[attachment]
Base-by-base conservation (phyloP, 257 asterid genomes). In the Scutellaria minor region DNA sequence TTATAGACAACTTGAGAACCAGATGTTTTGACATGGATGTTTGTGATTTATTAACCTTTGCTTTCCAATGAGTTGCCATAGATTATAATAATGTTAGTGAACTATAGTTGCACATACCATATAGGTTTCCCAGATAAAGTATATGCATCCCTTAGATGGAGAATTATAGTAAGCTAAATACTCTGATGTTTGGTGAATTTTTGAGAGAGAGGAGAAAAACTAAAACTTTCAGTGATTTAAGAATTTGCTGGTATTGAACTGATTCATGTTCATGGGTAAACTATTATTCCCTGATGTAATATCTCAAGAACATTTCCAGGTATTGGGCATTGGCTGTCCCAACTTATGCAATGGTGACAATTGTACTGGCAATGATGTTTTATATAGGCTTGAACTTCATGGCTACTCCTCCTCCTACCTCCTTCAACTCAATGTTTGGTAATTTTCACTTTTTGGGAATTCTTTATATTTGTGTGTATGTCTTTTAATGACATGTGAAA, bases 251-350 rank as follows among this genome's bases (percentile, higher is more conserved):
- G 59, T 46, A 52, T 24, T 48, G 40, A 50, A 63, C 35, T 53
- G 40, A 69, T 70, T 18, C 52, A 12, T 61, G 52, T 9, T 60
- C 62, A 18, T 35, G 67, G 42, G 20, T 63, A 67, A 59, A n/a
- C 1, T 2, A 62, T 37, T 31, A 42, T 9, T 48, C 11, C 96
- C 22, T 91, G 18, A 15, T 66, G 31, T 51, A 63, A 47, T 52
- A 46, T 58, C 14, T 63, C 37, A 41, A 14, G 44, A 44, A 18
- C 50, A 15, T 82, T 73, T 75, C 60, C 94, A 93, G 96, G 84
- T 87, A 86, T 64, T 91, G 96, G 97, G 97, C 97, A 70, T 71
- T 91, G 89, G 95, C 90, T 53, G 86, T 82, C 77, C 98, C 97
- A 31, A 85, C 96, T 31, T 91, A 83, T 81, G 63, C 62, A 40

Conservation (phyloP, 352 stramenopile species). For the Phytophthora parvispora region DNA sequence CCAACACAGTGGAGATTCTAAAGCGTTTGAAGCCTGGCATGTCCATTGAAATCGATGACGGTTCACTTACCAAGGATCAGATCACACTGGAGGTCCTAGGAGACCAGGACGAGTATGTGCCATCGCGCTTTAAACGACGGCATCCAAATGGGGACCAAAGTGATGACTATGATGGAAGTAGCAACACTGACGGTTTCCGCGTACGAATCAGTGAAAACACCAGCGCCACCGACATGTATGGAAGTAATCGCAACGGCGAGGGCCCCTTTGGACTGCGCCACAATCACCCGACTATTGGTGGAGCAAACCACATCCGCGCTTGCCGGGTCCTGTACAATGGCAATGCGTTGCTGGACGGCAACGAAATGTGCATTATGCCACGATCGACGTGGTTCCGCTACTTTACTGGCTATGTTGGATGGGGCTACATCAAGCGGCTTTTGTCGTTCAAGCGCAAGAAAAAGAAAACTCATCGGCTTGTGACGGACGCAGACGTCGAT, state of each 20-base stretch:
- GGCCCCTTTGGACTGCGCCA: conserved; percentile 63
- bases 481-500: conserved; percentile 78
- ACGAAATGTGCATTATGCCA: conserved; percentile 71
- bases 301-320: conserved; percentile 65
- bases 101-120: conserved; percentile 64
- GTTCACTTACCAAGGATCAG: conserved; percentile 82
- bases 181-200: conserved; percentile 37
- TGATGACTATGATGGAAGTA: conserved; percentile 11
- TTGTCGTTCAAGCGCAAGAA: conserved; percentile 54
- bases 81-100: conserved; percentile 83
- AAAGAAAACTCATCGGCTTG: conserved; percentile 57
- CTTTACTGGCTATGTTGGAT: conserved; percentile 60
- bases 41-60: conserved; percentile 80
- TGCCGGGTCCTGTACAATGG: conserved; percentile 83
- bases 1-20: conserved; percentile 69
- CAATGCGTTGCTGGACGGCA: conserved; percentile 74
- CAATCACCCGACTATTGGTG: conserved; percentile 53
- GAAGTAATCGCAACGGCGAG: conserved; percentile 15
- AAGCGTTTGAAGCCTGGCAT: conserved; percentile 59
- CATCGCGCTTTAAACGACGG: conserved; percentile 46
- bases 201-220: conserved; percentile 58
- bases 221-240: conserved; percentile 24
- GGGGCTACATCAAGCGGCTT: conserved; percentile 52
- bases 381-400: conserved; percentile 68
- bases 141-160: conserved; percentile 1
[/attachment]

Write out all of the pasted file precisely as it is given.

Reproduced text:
Base-by-base conservation (phyloP, 257 asterid genomes). In the Scutellaria minor region DNA sequence TTATAGACAACTTGAGAACCAGATGTTTTGACATGGATGTTTGTGATTTATTAACCTTTGCTTTCCAATGAGTTGCCATAGATTATAATAATGTTAGTGAACTATAGTTGCACATACCATATAGGTTTCCCAGATAAAGTATATGCATCCCTTAGATGGAGAATTATAGTAAGCTAAATACTCTGATGTTTGGTGAATTTTTGAGAGAGAGGAGAAAAACTAAAACTTTCAGTGATTTAAGAATTTGCTGGTATTGAACTGATTCATGTTCATGGGTAAACTATTATTCCCTGATGTAATATCTCAAGAACATTTCCAGGTATTGGGCATTGGCTGTCCCAACTTATGCAATGGTGACAATTGTACTGGCAATGATGTTTTATATAGGCTTGAACTTCATGGCTACTCCTCCTCCTACCTCCTTCAACTCAATGTTTGGTAATTTTCACTTTTTGGGAATTCTTTATATTTGTGTGTATGTCTTTTAATGACATGTGAAA, bases 251-350 rank as follows among this genome's bases (percentile, higher is more conserved):
- G 59, T 46, A 52, T 24, T 48, G 40, A 50, A 63, C 35, T 53
- G 40, A 69, T 70, T 18, C 52, A 12, T 61, G 52, T 9, T 60
- C 62, A 18, T 35, G 67, G 42, G 20, T 63, A 67, A 59, A n/a
- C 1, T 2, A 62, T 37, T 31, A 42, T 9, T 48, C 11, C 96
- C 22, T 91, G 18, A 15, T 66, G 31, T 51, A 63, A 47, T 52
- A 46, T 58, C 14, T 63, C 37, A 41, A 14, G 44, A 44, A 18
- C 50, A 15, T 82, T 73, T 75, C 60, C 94, A 93, G 96, G 84
- T 87, A 86, T 64, T 91, G 96, G 97, G 97, C 97, A 70, T 71
- T 91, G 89, G 95, C 90, T 53, G 86, T 82, C 77, C 98, C 97
- A 31, A 85, C 96, T 31, T 91, A 83, T 81, G 63, C 62, A 40

Conservation (phyloP, 352 stramenopile species). For the Phytophthora parvispora region DNA sequence CCAACACAGTGGAGATTCTAAAGCGTTTGAAGCCTGGCATGTCCATTGAAATCGATGACGGTTCACTTACCAAGGATCAGATCACACTGGAGGTCCTAGGAGACCAGGACGAGTATGTGCCATCGCGCTTTAAACGACGGCATCCAAATGGGGACCAAAGTGATGACTATGATGGAAGTAGCAACACTGACGGTTTCCGCGTACGAATCAGTGAAAACACCAGCGCCACCGACATGTATGGAAGTAATCGCAACGGCGAGGGCCCCTTTGGACTGCGCCACAATCACCCGACTATTGGTGGAGCAAACCACATCCGCGCTTGCCGGGTCCTGTACAATGGCAATGCGTTGCTGGACGGCAACGAAATGTGCATTATGCCACGATCGACGTGGTTCCGCTACTTTACTGGCTATGTTGGATGGGGCTACATCAAGCGGCTTTTGTCGTTCAAGCGCAAGAAAAAGAAAACTCATCGGCTTGTGACGGACGCAGACGTCGAT, state of each 20-base stretch:
- GGCCCCTTTGGACTGCGCCA: conserved; percentile 63
- bases 481-500: conserved; percentile 78
- ACGAAATGTGCATTATGCCA: conserved; percentile 71
- bases 301-320: conserved; percentile 65
- bases 101-120: conserved; percentile 64
- GTTCACTTACCAAGGATCAG: conserved; percentile 82
- bases 181-200: conserved; percentile 37
- TGATGACTATGATGGAAGTA: conserved; percentile 11
- TTGTCGTTCAAGCGCAAGAA: conserved; percentile 54
- bases 81-100: conserved; percentile 83
- AAAGAAAACTCATCGGCTTG: conserved; percentile 57
- CTTTACTGGCTATGTTGGAT: conserved; percentile 60
- bases 41-60: conserved; percentile 80
- TGCCGGGTCCTGTACAATGG: conserved; percentile 83
- bases 1-20: conserved; percentile 69
- CAATGCGTTGCTGGACGGCA: conserved; percentile 74
- CAATCACCCGACTATTGGTG: conserved; percentile 53
- GAAGTAATCGCAACGGCGAG: conserved; percentile 15
- AAGCGTTTGAAGCCTGGCAT: conserved; percentile 59
- CATCGCGCTTTAAACGACGG: conserved; percentile 46
- bases 201-220: conserved; percentile 58
- bases 221-240: conserved; percentile 24
- GGGGCTACATCAAGCGGCTT: conserved; percentile 52
- bases 381-400: conserved; percentile 68
- bases 141-160: conserved; percentile 1